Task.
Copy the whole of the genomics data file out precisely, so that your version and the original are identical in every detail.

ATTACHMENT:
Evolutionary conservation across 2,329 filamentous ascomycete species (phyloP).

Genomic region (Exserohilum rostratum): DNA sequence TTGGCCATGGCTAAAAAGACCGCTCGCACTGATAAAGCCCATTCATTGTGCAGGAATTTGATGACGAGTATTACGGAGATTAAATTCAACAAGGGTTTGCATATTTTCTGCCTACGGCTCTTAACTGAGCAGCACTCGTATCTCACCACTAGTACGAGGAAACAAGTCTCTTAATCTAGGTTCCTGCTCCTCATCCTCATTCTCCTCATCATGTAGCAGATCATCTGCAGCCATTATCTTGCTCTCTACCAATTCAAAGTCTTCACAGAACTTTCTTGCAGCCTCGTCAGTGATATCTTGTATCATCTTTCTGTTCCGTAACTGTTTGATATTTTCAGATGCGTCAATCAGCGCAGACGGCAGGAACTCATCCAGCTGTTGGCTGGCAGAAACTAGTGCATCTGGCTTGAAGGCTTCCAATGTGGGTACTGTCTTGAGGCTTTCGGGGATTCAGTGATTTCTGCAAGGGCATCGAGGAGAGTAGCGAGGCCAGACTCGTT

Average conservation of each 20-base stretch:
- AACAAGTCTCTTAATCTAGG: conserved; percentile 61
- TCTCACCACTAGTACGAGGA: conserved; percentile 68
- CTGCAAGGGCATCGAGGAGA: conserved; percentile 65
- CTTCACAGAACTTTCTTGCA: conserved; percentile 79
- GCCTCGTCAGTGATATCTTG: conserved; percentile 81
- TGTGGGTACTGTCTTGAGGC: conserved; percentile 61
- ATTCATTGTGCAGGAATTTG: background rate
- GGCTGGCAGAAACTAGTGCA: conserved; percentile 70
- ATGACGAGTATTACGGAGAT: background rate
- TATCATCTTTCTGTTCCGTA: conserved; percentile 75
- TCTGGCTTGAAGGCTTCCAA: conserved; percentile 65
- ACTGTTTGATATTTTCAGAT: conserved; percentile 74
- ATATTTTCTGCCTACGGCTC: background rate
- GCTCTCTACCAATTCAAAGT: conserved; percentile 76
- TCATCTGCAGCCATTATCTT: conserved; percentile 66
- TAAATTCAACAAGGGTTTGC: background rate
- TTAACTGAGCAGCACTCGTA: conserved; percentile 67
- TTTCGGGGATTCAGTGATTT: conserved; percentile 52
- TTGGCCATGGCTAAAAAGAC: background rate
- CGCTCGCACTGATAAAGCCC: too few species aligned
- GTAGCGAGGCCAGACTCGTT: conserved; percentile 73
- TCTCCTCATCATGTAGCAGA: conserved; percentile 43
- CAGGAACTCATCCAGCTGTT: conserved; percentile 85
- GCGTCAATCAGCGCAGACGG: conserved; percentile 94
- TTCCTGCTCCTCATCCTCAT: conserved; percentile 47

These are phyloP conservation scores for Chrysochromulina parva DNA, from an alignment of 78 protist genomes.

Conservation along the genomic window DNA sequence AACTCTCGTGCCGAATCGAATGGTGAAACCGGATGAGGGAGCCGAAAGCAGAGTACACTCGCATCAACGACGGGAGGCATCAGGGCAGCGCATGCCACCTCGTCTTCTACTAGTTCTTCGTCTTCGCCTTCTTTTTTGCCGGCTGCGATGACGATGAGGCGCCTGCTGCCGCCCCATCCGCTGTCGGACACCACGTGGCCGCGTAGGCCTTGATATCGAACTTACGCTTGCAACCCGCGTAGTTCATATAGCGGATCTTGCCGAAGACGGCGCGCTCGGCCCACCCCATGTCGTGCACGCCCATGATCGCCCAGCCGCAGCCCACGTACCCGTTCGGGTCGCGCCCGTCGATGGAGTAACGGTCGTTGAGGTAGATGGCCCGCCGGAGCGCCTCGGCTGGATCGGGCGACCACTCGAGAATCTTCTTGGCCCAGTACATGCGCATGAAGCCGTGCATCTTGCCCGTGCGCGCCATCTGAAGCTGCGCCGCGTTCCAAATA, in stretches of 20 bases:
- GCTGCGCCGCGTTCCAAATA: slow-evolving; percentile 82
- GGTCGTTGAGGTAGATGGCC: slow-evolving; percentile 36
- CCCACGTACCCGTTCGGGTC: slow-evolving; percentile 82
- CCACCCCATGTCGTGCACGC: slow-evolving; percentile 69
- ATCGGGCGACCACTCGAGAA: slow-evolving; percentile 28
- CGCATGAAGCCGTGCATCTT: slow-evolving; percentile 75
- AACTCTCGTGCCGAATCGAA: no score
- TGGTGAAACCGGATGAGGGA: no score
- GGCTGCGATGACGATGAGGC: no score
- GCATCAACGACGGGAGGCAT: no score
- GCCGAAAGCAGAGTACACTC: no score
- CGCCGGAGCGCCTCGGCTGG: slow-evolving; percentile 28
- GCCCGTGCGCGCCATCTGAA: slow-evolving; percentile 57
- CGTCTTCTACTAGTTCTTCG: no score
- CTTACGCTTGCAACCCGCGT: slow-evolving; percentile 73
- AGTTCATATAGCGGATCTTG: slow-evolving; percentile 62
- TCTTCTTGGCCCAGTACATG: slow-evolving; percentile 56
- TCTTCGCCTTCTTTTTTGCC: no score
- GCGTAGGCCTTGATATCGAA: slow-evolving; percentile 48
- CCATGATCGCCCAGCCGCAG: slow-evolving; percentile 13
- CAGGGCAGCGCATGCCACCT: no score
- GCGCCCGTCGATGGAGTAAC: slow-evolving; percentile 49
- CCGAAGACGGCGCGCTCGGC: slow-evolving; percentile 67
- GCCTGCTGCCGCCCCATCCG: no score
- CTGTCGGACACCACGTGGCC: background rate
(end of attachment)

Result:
Evolutionary conservation across 2,329 filamentous ascomycete species (phyloP).

Genomic region (Exserohilum rostratum): DNA sequence TTGGCCATGGCTAAAAAGACCGCTCGCACTGATAAAGCCCATTCATTGTGCAGGAATTTGATGACGAGTATTACGGAGATTAAATTCAACAAGGGTTTGCATATTTTCTGCCTACGGCTCTTAACTGAGCAGCACTCGTATCTCACCACTAGTACGAGGAAACAAGTCTCTTAATCTAGGTTCCTGCTCCTCATCCTCATTCTCCTCATCATGTAGCAGATCATCTGCAGCCATTATCTTGCTCTCTACCAATTCAAAGTCTTCACAGAACTTTCTTGCAGCCTCGTCAGTGATATCTTGTATCATCTTTCTGTTCCGTAACTGTTTGATATTTTCAGATGCGTCAATCAGCGCAGACGGCAGGAACTCATCCAGCTGTTGGCTGGCAGAAACTAGTGCATCTGGCTTGAAGGCTTCCAATGTGGGTACTGTCTTGAGGCTTTCGGGGATTCAGTGATTTCTGCAAGGGCATCGAGGAGAGTAGCGAGGCCAGACTCGTT

Average conservation of each 20-base stretch:
- AACAAGTCTCTTAATCTAGG: conserved; percentile 61
- TCTCACCACTAGTACGAGGA: conserved; percentile 68
- CTGCAAGGGCATCGAGGAGA: conserved; percentile 65
- CTTCACAGAACTTTCTTGCA: conserved; percentile 79
- GCCTCGTCAGTGATATCTTG: conserved; percentile 81
- TGTGGGTACTGTCTTGAGGC: conserved; percentile 61
- ATTCATTGTGCAGGAATTTG: background rate
- GGCTGGCAGAAACTAGTGCA: conserved; percentile 70
- ATGACGAGTATTACGGAGAT: background rate
- TATCATCTTTCTGTTCCGTA: conserved; percentile 75
- TCTGGCTTGAAGGCTTCCAA: conserved; percentile 65
- ACTGTTTGATATTTTCAGAT: conserved; percentile 74
- ATATTTTCTGCCTACGGCTC: background rate
- GCTCTCTACCAATTCAAAGT: conserved; percentile 76
- TCATCTGCAGCCATTATCTT: conserved; percentile 66
- TAAATTCAACAAGGGTTTGC: background rate
- TTAACTGAGCAGCACTCGTA: conserved; percentile 67
- TTTCGGGGATTCAGTGATTT: conserved; percentile 52
- TTGGCCATGGCTAAAAAGAC: background rate
- CGCTCGCACTGATAAAGCCC: too few species aligned
- GTAGCGAGGCCAGACTCGTT: conserved; percentile 73
- TCTCCTCATCATGTAGCAGA: conserved; percentile 43
- CAGGAACTCATCCAGCTGTT: conserved; percentile 85
- GCGTCAATCAGCGCAGACGG: conserved; percentile 94
- TTCCTGCTCCTCATCCTCAT: conserved; percentile 47

These are phyloP conservation scores for Chrysochromulina parva DNA, from an alignment of 78 protist genomes.

Conservation along the genomic window DNA sequence AACTCTCGTGCCGAATCGAATGGTGAAACCGGATGAGGGAGCCGAAAGCAGAGTACACTCGCATCAACGACGGGAGGCATCAGGGCAGCGCATGCCACCTCGTCTTCTACTAGTTCTTCGTCTTCGCCTTCTTTTTTGCCGGCTGCGATGACGATGAGGCGCCTGCTGCCGCCCCATCCGCTGTCGGACACCACGTGGCCGCGTAGGCCTTGATATCGAACTTACGCTTGCAACCCGCGTAGTTCATATAGCGGATCTTGCCGAAGACGGCGCGCTCGGCCCACCCCATGTCGTGCACGCCCATGATCGCCCAGCCGCAGCCCACGTACCCGTTCGGGTCGCGCCCGTCGATGGAGTAACGGTCGTTGAGGTAGATGGCCCGCCGGAGCGCCTCGGCTGGATCGGGCGACCACTCGAGAATCTTCTTGGCCCAGTACATGCGCATGAAGCCGTGCATCTTGCCCGTGCGCGCCATCTGAAGCTGCGCCGCGTTCCAAATA, in stretches of 20 bases:
- GCTGCGCCGCGTTCCAAATA: slow-evolving; percentile 82
- GGTCGTTGAGGTAGATGGCC: slow-evolving; percentile 36
- CCCACGTACCCGTTCGGGTC: slow-evolving; percentile 82
- CCACCCCATGTCGTGCACGC: slow-evolving; percentile 69
- ATCGGGCGACCACTCGAGAA: slow-evolving; percentile 28
- CGCATGAAGCCGTGCATCTT: slow-evolving; percentile 75
- AACTCTCGTGCCGAATCGAA: no score
- TGGTGAAACCGGATGAGGGA: no score
- GGCTGCGATGACGATGAGGC: no score
- GCATCAACGACGGGAGGCAT: no score
- GCCGAAAGCAGAGTACACTC: no score
- CGCCGGAGCGCCTCGGCTGG: slow-evolving; percentile 28
- GCCCGTGCGCGCCATCTGAA: slow-evolving; percentile 57
- CGTCTTCTACTAGTTCTTCG: no score
- CTTACGCTTGCAACCCGCGT: slow-evolving; percentile 73
- AGTTCATATAGCGGATCTTG: slow-evolving; percentile 62
- TCTTCTTGGCCCAGTACATG: slow-evolving; percentile 56
- TCTTCGCCTTCTTTTTTGCC: no score
- GCGTAGGCCTTGATATCGAA: slow-evolving; percentile 48
- CCATGATCGCCCAGCCGCAG: slow-evolving; percentile 13
- CAGGGCAGCGCATGCCACCT: no score
- GCGCCCGTCGATGGAGTAAC: slow-evolving; percentile 49
- CCGAAGACGGCGCGCTCGGC: slow-evolving; percentile 67
- GCCTGCTGCCGCCCCATCCG: no score
- CTGTCGGACACCACGTGGCC: background rate